The amount of microbial biomass is directly related to the content of organic matter and the volume of plankton in eutrophicated water. The decomposition of organic matter by bacteria actions may create nutrients and organic substances, which would encourage the algal bloom, break out.
The most obvious effect of eutrophication development is the foul-smelling phytoplankton which diminishes the clarity of water , disintegrated water quality and the production of dense blooms of toxic.Algal bloom reduces light penetration which lessens growth and cause plants to die-off in certain zones along impeding the survival of predators that uses light to obtain they prey.
Furthermore, high quota of photosynthesis associated with eutrophication can deplete dissolved inorganic carbon and increase pH to intense levels during the day.
Elevated pH can in turn ‘blind’ organisms that rely on perception of dissolved chemical cues for their survival by impairing their chemosensory abilities. When these dense algal blooms eventually decease, microbial decomposition rapidly depletes dissolved oxygen, creating a hypoxic or anoxic ‘dead zone’ lacking sufficient oxygen to support the organisms found in the waters. Dead zones are found in many freshwater lakes including the Laurentian Great Lakes (e.g., central basin of Lake Erie; Arend et al. 2011). Lastly, such hypoxic events are particularly common in marine coastal environments surrounding large, nutrient-rich rivers.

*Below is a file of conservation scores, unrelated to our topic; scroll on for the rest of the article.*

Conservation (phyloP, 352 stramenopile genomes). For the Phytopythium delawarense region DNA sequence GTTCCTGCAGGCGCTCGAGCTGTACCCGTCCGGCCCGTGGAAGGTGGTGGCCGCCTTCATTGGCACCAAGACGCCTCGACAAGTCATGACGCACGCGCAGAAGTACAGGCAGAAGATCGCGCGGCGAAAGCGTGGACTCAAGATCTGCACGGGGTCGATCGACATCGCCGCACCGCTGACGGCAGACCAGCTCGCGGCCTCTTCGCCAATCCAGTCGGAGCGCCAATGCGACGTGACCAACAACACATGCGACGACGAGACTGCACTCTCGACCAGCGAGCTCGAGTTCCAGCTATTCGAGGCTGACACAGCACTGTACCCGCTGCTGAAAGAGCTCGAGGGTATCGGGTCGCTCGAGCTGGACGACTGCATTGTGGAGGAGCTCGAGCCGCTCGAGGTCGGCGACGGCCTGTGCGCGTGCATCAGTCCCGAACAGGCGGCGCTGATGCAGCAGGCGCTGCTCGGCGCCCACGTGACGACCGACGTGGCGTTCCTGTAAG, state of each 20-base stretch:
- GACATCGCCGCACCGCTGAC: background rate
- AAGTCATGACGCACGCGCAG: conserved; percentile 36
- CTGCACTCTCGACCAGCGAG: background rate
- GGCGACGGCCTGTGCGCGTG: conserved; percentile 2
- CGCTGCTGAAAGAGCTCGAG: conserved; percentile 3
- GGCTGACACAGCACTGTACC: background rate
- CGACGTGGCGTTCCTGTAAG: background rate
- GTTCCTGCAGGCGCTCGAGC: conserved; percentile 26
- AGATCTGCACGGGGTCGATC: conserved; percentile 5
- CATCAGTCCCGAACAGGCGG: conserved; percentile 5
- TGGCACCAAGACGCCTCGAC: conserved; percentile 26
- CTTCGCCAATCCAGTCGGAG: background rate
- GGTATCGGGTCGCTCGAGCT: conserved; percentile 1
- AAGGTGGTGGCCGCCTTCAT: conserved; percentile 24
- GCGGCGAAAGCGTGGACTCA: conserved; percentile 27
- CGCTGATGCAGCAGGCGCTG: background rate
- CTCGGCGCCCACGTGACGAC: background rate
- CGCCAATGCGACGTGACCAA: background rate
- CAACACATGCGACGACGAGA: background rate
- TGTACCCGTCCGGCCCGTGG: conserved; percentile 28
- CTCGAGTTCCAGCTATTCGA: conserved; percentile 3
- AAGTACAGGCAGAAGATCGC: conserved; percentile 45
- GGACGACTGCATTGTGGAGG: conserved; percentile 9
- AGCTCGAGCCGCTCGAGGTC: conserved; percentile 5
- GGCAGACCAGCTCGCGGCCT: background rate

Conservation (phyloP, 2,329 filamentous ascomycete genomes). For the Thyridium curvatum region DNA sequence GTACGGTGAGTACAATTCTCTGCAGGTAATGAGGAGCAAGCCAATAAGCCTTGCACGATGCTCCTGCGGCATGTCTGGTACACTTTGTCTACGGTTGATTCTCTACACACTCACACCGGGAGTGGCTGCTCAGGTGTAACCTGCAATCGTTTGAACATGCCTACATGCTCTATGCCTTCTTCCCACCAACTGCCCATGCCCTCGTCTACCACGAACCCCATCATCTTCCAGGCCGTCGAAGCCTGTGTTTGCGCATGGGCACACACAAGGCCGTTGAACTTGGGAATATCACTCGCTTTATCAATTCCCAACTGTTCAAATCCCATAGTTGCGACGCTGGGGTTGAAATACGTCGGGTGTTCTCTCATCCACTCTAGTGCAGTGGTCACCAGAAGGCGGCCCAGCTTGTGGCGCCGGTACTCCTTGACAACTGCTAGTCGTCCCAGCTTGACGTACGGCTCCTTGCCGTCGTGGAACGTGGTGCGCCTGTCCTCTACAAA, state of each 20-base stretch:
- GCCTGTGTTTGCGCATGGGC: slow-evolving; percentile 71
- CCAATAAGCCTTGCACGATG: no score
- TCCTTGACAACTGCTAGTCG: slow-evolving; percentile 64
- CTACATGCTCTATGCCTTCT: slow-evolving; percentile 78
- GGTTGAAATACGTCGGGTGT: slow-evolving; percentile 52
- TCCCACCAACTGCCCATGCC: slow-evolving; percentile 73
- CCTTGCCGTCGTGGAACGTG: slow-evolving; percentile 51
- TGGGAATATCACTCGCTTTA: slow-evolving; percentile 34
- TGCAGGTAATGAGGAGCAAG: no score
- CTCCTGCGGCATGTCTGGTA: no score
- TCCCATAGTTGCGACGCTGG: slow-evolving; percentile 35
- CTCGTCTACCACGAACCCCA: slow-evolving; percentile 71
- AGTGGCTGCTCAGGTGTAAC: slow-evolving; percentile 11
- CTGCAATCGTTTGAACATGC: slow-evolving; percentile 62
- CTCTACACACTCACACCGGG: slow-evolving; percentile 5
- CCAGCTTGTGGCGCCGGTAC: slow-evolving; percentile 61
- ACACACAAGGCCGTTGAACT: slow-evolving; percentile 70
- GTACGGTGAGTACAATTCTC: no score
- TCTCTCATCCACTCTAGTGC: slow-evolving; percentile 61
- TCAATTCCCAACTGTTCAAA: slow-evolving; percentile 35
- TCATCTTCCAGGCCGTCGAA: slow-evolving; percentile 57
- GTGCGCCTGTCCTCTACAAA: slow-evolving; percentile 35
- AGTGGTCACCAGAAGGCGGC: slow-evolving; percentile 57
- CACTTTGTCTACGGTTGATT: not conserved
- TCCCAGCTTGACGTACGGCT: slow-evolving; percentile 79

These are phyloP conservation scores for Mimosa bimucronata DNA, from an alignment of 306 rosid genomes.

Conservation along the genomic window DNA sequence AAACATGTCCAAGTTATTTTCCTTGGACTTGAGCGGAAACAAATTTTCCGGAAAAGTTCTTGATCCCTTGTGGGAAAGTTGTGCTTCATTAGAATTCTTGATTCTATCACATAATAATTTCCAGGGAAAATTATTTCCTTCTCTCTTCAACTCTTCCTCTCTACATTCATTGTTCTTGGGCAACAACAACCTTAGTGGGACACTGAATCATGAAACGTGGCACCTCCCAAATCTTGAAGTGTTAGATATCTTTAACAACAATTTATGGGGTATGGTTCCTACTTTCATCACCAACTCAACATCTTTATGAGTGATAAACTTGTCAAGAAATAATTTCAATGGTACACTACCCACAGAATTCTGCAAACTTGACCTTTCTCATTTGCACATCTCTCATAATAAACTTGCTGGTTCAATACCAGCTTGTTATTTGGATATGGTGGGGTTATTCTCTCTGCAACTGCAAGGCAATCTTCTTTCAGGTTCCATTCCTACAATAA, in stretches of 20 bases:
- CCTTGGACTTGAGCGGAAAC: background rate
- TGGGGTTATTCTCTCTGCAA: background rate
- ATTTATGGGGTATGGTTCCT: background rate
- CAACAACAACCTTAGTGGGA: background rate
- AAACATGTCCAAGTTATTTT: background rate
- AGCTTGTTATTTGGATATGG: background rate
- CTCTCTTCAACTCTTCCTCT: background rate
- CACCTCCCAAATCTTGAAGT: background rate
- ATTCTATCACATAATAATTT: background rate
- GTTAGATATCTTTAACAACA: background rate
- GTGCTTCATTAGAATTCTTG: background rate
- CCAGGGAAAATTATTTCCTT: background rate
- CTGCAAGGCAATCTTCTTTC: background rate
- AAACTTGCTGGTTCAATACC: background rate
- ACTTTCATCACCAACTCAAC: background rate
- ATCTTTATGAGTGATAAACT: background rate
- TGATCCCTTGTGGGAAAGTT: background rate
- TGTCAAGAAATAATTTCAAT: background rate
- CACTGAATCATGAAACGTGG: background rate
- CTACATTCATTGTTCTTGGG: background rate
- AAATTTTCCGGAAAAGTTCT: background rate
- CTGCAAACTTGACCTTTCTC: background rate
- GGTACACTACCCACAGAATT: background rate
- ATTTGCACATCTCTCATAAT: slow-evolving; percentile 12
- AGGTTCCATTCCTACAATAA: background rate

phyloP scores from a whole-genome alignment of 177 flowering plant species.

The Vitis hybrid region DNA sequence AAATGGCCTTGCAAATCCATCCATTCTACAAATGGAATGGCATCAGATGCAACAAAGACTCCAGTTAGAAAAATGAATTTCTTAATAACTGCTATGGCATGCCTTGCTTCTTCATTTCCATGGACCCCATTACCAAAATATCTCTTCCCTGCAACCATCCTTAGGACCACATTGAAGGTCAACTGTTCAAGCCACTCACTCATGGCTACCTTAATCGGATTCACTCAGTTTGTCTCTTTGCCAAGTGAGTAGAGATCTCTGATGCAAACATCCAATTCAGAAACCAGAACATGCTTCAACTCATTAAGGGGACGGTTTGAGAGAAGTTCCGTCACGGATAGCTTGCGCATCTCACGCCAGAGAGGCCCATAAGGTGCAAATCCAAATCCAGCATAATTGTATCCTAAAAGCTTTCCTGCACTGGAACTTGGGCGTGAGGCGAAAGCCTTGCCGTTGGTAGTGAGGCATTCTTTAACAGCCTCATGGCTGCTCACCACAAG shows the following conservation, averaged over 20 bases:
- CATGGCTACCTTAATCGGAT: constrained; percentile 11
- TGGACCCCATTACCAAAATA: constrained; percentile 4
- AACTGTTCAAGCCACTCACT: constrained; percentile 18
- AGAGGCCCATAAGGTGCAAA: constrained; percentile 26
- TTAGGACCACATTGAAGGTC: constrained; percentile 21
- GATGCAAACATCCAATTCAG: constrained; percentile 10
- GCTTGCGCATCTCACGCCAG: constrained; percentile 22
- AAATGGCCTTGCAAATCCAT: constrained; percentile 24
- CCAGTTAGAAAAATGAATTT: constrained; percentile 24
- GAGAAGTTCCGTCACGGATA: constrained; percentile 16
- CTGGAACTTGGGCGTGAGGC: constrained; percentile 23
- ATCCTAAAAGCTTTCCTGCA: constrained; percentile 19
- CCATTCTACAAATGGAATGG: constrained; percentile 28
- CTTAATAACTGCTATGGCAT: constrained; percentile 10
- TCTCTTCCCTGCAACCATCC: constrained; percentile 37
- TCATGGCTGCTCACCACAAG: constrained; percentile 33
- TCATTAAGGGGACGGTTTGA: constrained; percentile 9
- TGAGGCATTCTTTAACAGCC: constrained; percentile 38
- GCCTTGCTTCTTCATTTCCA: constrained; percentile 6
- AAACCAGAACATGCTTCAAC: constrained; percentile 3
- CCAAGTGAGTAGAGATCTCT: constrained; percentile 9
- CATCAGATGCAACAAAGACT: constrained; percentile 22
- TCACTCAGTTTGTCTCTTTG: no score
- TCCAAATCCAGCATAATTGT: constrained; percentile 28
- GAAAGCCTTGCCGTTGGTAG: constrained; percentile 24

Water resource managers routinely employ a variety of strategies to minimize the effects of cultural eutrophication, including:-
(1) Diversion of excess nutrients
(2) Altering nutrient ratios
(3) Physical mixing
(4) Shading water bodies with opaque liners or water-based stains
(5) Application of potent algaecides and herbicides
Unfortunately, the mention strategies were unable to improve the situation and even said to be impractical, especially when associated to large also complex ecosystems.
Water quality may be improved by decreasing nitrogen and phosphorus inputs into aquatic channels, and there are several well-known examples such as the bottom-up control of nutrients which aided greatly by improving water clarity.
However, nutrient reduction can be difficult and expensive to control, especially in agricultural areas where the algal nutrients come from nonpoint sources. The use of algaecides, such as copper sulfate, is also effective at reducing HABs temporally. It may pose risks to humans, livestock, and wildlife, in addition to harming a variety of non-targeted aquatic organisms. Another alternative to improve water quality in nutrient-rich lakes is bio manipulation – the alteration of a food web to restore ecosystem health. The basic premise is that secondary consumers (planktivorous fishes) are removed either through the addition of tertiary consumers (piscivorous fishes) or harvesting, which allows the dominance of large-bodied, generalist grazers (e.g., Daphnia) to control phytoplankton.
In the 1960s and 1970s, Lake Erie was the most publicized example of eutrophication. Called a “dead lake,” the smallest and shallowest of the five Great Lakes was swamped for decades with nutrients from heavily developed agricultural and urban lands. As a result, plant and algae growth choked out most other species living in the lake, and left the beaches unusable due to the smell of decaying algae that washed up on the shores. New pollution controls for sewage treatment plants and agricultural methods by the United States and Canada led to drastic reductions in the amount of nutrients entering the lake. Forty years later, while still not totally free of pollutants and nutrients, Lake Erie is again a biologically thriving lake.